When one hears the name NVIDIA, one might think of their enigmatic, green eye-shaped logo or the GeForce RTX series and their profound impact on gaming and the graphics industry as a whole. A thought that usually doesn’t come to mind, however, is their presence in the enterprise IT scene… that is, until now.
NVIDIA’s GPU Tech Conference (GTC) 2021 kicked off Monday, April 12th, and with it came some exciting news. No, I’m not talking about Ampere, Omniverse, or even the groundbreaking announcement of their Grace chip (although you can hear more about Grace in Gestalt IT’s recent News Rundown). Among the laundry list of new technologies announced, NVIDIA made an important statement to the market. With the release of their EGX computing platform, NVIDIA is entering the enterprise IT computing space.
Shifting Focus to the Enterprise
For a company that has long dwelled in the realm of the consumer, this recent “coming out” to the enterprise space has this reviewer wanting more. Thankfully, we had the opportunity to chat with NVIDIA’s Head of Enterprise Computing, Manuvir Das, to hear his thoughts about the recent development.
For Das, the announcement of EGX is a declaration of the democratization of NVIDIA’s product line, specifically their recent developments in the AI space. To start, NVIDIA will be launching a new line of GPUs that, although built to a somewhat lesser specification than their top-of-the-line consumer offerings, will be considerably more affordable. Doing so allows IT departments to purchase these new GPUs as necessary to scale their operations while still incorporating the high-end processing capabilities NVIDIA made their name on.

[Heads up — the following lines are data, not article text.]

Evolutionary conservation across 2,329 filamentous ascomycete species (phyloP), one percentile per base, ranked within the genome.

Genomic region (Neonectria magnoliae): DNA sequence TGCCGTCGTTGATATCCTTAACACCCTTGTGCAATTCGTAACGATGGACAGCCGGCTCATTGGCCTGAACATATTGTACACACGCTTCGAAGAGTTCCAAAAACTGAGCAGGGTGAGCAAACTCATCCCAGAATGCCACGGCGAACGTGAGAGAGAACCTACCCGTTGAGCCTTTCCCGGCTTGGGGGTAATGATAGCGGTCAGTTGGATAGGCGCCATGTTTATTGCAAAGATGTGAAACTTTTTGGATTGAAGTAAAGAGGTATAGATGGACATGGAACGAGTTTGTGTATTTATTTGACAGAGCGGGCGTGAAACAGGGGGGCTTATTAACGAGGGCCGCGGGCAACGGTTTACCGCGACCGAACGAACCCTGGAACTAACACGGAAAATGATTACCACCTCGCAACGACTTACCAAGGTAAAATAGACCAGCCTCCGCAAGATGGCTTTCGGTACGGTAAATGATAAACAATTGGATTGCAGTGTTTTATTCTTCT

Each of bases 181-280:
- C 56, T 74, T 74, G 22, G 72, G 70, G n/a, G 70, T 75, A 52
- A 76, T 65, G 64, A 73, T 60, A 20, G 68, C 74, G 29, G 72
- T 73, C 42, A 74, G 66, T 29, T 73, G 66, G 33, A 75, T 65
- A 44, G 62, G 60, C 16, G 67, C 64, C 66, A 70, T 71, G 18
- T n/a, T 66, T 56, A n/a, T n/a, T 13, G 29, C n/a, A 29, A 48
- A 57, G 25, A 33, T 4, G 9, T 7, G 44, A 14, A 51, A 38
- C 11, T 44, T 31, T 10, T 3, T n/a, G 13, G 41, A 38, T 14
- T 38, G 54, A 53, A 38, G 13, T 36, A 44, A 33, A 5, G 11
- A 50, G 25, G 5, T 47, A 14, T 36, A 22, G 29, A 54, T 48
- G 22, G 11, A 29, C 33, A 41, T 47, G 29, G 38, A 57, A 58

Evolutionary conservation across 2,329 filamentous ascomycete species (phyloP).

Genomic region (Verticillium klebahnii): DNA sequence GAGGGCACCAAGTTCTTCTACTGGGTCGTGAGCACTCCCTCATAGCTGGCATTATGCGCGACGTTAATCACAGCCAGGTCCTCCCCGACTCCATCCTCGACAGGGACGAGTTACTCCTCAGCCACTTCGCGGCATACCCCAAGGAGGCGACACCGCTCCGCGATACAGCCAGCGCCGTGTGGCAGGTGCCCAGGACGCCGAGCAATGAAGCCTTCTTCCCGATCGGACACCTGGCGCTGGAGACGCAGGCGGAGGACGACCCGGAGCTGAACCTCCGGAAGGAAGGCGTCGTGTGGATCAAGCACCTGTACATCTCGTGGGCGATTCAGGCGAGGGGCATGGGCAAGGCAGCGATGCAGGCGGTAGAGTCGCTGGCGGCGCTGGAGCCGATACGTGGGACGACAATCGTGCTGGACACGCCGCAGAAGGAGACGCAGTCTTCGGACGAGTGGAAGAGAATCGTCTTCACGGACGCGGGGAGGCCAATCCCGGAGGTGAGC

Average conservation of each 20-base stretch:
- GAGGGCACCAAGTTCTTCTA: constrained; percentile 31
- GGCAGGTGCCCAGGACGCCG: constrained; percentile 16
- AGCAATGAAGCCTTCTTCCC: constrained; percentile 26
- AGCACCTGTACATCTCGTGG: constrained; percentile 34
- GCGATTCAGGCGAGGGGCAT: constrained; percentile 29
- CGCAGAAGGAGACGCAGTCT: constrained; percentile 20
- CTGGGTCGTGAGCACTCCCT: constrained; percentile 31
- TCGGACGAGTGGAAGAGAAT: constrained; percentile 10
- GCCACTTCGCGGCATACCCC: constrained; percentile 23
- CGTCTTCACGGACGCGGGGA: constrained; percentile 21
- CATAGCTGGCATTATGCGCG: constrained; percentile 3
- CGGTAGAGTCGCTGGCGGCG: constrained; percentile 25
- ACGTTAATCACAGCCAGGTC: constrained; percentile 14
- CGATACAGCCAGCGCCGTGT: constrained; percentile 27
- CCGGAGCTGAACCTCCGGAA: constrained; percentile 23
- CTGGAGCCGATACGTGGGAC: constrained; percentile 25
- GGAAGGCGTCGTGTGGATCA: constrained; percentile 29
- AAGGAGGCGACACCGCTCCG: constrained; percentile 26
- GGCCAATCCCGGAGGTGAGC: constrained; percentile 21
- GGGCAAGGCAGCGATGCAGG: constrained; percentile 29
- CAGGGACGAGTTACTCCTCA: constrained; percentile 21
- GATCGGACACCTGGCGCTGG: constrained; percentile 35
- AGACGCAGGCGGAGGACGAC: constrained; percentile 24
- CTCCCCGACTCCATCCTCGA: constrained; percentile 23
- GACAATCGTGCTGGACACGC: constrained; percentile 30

Much of this increase in scalability can be attributed to NVIDIA’s focus on partnerships with their OEMs and other key players in the industry like Cloudera and NetApp. For example, as noticeable in the graphic above, the EGX platform is built atop VMware’s vSphere architecture. vSphere allows for scalable and accessible virtualized AI servers, enabling IT practitioners to stand up EGX and its AI capabilities with ease — all from wherever they work. It’s reminiscent of how NVIDIA’s proprietary GPUs can be stood up on Linux systems in minutes compared to other graphics cards.
Ultimately, according to Das, the end goal of moves like this is to put NVIDIA technology in the hands of enterprise IT professionals, making their experience as practical as possible. This goal is also noticeable through the introduction of their new Bluefield 2 DPUs, the plug-n-play, backwards-compatible data processors.
The EGX ecosystem announcement by NVIDIA promises a fascinating shift in the way enterprise IT builds its compute stacks moving forward. One can only imagine the ways the GPU giants will introduce more of their technology offering to this space. I, for one, look forward to the ways companies will capitalize on the growing presence of AI in business that companies like NVIDIA and others are working hard to foster.
For more exclusive coverage on NVIDIA’s GTC 2021, including our breakdown of the Grace CPU chip announcement, as well as dozens of other breakthroughs in the enterprise IT industry, be sure to check out GestaltIT.com.